Logan's Run 40th Anniversary Blogging: "The Collectors" (September 23, 1977)


The second Logan's Run episode, "The Collectors" aired on September 23, 1977, and was written by James Schmerer and directed by Alexander Singer. 

Bluntly stated, it's an episode that doesn't live up to the potential of the series. The episode is well-directed by Singer, a veteran director of many programs, including Star Trek: The Next Generation, but the story is hopelessly cliched, and just doesn't fit well in the Logan's Run universe.

Here's what happens: 

After their solar-powered hovercraft breaks down in the desert, Jessica (Heather Menzies) and Logan (Gregory Harrison) leave REM behind to repair it while they explore. 


Two aliens, Joanna (Leslie Parrish) and John (Linden Chiles) are secretly monitoring the humans, and decide to test them by granting their every wish. 

They create the illusion of "Sanctuary" for Logan and Jessica in order to determine if these two humans are worth taking back to their home world, Kasorla. Their ship is wandering the galaxy collecting two specimens from each planet's dominant species and probing them for fatal defects as a prelude to conquering them.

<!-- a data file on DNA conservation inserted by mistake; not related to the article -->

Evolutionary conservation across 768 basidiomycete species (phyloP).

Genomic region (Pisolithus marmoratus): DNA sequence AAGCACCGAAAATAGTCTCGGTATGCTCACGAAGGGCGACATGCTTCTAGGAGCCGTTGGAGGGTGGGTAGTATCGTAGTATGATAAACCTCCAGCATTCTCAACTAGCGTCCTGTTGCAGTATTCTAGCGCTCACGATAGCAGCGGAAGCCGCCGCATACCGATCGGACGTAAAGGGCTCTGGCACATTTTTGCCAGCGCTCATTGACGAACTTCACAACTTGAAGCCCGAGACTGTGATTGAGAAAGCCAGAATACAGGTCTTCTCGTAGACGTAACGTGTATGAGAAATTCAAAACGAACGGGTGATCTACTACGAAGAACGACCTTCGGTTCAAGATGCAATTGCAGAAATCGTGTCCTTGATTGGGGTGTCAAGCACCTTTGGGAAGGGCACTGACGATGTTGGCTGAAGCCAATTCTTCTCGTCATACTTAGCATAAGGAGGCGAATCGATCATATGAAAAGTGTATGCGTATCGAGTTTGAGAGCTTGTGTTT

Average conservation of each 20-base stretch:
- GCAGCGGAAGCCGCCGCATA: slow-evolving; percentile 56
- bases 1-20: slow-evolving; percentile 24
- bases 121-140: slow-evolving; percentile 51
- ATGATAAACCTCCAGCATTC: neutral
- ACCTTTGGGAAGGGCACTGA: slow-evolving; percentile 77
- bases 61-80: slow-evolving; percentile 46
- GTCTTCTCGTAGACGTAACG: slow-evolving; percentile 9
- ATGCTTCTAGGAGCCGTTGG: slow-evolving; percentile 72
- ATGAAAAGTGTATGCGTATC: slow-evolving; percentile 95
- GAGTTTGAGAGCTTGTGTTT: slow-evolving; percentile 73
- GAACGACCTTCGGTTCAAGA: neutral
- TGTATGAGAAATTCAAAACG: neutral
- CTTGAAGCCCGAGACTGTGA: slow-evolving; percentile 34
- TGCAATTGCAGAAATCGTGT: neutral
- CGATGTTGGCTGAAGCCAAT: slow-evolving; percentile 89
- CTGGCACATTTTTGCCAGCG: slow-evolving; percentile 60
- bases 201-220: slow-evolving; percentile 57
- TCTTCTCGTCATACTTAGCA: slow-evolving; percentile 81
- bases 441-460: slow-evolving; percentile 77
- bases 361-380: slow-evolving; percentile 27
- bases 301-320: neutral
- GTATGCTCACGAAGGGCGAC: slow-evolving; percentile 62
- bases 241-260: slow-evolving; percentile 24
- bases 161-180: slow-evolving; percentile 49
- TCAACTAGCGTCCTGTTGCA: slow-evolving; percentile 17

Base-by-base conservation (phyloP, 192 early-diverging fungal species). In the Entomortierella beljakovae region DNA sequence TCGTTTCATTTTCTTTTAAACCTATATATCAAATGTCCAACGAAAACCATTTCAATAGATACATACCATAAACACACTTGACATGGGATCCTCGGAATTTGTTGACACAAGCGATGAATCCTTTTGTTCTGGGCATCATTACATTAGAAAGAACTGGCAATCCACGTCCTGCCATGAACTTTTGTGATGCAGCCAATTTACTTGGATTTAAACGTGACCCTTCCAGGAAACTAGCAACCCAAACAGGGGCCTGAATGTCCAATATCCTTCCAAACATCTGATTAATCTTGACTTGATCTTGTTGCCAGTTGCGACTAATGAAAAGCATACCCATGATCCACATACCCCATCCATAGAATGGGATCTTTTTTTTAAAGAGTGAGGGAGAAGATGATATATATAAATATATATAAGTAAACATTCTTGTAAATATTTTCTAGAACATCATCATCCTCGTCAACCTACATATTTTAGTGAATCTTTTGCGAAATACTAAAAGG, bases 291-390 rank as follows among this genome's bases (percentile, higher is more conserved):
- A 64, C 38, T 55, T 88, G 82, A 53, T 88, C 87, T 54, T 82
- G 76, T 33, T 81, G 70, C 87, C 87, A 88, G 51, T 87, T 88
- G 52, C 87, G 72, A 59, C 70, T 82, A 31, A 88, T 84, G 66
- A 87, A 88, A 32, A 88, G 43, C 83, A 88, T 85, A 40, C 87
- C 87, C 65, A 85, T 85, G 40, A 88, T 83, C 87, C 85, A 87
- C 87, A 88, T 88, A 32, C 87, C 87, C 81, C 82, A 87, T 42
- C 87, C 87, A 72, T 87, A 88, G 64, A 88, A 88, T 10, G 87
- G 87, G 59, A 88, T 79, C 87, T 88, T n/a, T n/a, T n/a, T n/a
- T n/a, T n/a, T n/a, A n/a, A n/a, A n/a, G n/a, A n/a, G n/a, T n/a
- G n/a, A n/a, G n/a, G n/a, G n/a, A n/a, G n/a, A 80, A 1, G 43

Jessica doesn't seethrough the illusion, but Logan does, and with REM's assistance, plans to pull a fast one on the aliens, releasing all of their specimens and staging an insurrection.

After a careful watching, I have to say that "The Collectors" would have been much more successful if, as viewers, we believed that the alien spaceship really were that grand destination, Sanctuary, along with Jessica and Logan. 




Instead, the episode undercuts the tension it should generate by revealing instantly that "evil" aliens are behind the illusion. This is bad TV plotting.  Had the aliens not been revealed so early, we still would have had doubts about whether this place was really Sanctuary, but we would have been sharing that doubt with the characters, and therefore grown closer to them.